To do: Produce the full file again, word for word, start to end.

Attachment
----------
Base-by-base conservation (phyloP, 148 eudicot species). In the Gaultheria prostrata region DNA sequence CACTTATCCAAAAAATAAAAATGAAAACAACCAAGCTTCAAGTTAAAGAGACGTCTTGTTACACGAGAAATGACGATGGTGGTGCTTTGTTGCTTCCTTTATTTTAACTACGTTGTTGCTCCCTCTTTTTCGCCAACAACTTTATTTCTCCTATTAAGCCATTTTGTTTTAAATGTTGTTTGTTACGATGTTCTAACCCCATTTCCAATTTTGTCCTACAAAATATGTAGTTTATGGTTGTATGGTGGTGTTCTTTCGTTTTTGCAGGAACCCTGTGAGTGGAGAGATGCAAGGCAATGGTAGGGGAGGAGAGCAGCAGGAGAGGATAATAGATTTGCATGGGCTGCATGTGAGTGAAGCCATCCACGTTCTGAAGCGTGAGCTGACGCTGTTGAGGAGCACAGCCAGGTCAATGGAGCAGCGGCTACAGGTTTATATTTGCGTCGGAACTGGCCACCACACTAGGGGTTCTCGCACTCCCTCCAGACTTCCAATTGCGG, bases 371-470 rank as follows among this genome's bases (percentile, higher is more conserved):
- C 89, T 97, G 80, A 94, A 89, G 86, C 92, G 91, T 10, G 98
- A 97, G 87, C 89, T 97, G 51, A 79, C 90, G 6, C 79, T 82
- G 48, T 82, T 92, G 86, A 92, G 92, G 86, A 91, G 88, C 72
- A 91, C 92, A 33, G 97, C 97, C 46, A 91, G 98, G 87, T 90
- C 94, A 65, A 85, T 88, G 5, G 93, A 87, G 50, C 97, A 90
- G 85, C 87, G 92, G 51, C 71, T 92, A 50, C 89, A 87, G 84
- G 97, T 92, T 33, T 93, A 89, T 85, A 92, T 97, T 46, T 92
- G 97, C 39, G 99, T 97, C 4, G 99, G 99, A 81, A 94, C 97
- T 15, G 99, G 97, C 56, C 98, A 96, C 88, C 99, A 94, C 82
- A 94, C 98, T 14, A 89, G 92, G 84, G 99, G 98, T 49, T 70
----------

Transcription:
Base-by-base conservation (phyloP, 148 eudicot species). In the Gaultheria prostrata region DNA sequence CACTTATCCAAAAAATAAAAATGAAAACAACCAAGCTTCAAGTTAAAGAGACGTCTTGTTACACGAGAAATGACGATGGTGGTGCTTTGTTGCTTCCTTTATTTTAACTACGTTGTTGCTCCCTCTTTTTCGCCAACAACTTTATTTCTCCTATTAAGCCATTTTGTTTTAAATGTTGTTTGTTACGATGTTCTAACCCCATTTCCAATTTTGTCCTACAAAATATGTAGTTTATGGTTGTATGGTGGTGTTCTTTCGTTTTTGCAGGAACCCTGTGAGTGGAGAGATGCAAGGCAATGGTAGGGGAGGAGAGCAGCAGGAGAGGATAATAGATTTGCATGGGCTGCATGTGAGTGAAGCCATCCACGTTCTGAAGCGTGAGCTGACGCTGTTGAGGAGCACAGCCAGGTCAATGGAGCAGCGGCTACAGGTTTATATTTGCGTCGGAACTGGCCACCACACTAGGGGTTCTCGCACTCCCTCCAGACTTCCAATTGCGG, bases 371-470 rank as follows among this genome's bases (percentile, higher is more conserved):
- C 89, T 97, G 80, A 94, A 89, G 86, C 92, G 91, T 10, G 98
- A 97, G 87, C 89, T 97, G 51, A 79, C 90, G 6, C 79, T 82
- G 48, T 82, T 92, G 86, A 92, G 92, G 86, A 91, G 88, C 72
- A 91, C 92, A 33, G 97, C 97, C 46, A 91, G 98, G 87, T 90
- C 94, A 65, A 85, T 88, G 5, G 93, A 87, G 50, C 97, A 90
- G 85, C 87, G 92, G 51, C 71, T 92, A 50, C 89, A 87, G 84
- G 97, T 92, T 33, T 93, A 89, T 85, A 92, T 97, T 46, T 92
- G 97, C 39, G 99, T 97, C 4, G 99, G 99, A 81, A 94, C 97
- T 15, G 99, G 97, C 56, C 98, A 96, C 88, C 99, A 94, C 82
- A 94, C 98, T 14, A 89, G 92, G 84, G 99, G 98, T 49, T 70